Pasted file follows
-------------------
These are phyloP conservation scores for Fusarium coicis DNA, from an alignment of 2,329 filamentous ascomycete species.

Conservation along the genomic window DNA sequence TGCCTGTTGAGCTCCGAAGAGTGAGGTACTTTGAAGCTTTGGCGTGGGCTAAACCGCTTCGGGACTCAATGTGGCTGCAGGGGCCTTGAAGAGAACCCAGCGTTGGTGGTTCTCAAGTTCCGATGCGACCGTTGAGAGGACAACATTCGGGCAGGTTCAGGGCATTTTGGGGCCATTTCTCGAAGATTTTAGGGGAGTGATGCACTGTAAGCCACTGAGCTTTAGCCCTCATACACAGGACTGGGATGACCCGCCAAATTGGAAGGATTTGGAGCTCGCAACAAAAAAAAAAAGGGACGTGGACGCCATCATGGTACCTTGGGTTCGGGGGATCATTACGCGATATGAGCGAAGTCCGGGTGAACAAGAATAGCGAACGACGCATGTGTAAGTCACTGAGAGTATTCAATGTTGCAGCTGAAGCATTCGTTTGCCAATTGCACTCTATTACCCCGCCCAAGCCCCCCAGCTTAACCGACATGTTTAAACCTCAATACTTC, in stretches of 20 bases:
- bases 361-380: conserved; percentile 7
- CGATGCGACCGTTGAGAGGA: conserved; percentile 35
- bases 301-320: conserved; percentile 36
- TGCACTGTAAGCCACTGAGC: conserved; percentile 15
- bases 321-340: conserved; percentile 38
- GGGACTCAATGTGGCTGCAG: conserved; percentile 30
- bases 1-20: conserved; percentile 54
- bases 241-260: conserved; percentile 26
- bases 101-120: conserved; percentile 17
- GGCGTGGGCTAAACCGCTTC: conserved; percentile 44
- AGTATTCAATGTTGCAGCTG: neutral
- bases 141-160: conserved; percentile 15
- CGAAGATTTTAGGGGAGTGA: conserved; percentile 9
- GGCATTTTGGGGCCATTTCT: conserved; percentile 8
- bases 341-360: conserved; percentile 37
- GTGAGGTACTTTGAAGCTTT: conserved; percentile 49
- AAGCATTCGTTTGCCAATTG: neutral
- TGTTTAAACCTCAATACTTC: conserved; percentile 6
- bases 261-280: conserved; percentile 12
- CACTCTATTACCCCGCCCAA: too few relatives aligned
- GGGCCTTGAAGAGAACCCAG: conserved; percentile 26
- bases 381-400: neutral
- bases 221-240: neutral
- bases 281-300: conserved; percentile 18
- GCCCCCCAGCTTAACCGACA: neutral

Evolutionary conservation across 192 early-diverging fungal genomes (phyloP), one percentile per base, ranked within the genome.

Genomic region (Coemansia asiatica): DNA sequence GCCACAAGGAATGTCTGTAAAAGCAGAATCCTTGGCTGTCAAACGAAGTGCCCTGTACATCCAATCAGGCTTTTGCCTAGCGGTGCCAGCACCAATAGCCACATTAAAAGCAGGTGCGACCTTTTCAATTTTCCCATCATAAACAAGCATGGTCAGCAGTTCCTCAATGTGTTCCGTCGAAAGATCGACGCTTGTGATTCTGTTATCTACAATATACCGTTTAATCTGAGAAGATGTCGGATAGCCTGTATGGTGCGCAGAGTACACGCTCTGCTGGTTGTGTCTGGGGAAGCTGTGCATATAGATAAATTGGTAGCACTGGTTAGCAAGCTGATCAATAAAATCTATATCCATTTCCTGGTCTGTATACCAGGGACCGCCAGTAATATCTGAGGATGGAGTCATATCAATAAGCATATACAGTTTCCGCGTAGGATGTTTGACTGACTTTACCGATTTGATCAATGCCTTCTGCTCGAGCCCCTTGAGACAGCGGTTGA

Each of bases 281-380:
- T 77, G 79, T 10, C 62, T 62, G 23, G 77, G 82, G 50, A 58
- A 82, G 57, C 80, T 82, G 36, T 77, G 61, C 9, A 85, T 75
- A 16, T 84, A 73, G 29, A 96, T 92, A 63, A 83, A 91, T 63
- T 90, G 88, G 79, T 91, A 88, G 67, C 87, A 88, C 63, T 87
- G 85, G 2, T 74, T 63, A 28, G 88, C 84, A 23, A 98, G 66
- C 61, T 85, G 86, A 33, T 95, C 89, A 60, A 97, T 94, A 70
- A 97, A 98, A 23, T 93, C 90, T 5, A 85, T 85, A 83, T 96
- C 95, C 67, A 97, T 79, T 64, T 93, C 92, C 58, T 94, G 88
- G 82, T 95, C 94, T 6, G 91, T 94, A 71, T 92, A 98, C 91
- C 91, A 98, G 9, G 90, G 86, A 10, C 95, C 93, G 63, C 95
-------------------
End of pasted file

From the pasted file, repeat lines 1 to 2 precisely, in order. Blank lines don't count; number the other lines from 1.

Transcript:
These are phyloP conservation scores for Fusarium coicis DNA, from an alignment of 2,329 filamentous ascomycete species.

Conservation along the genomic window DNA sequence TGCCTGTTGAGCTCCGAAGAGTGAGGTACTTTGAAGCTTTGGCGTGGGCTAAACCGCTTCGGGACTCAATGTGGCTGCAGGGGCCTTGAAGAGAACCCAGCGTTGGTGGTTCTCAAGTTCCGATGCGACCGTTGAGAGGACAACATTCGGGCAGGTTCAGGGCATTTTGGGGCCATTTCTCGAAGATTTTAGGGGAGTGATGCACTGTAAGCCACTGAGCTTTAGCCCTCATACACAGGACTGGGATGACCCGCCAAATTGGAAGGATTTGGAGCTCGCAACAAAAAAAAAAAGGGACGTGGACGCCATCATGGTACCTTGGGTTCGGGGGATCATTACGCGATATGAGCGAAGTCCGGGTGAACAAGAATAGCGAACGACGCATGTGTAAGTCACTGAGAGTATTCAATGTTGCAGCTGAAGCATTCGTTTGCCAATTGCACTCTATTACCCCGCCCAAGCCCCCCAGCTTAACCGACATGTTTAAACCTCAATACTTC, in stretches of 20 bases: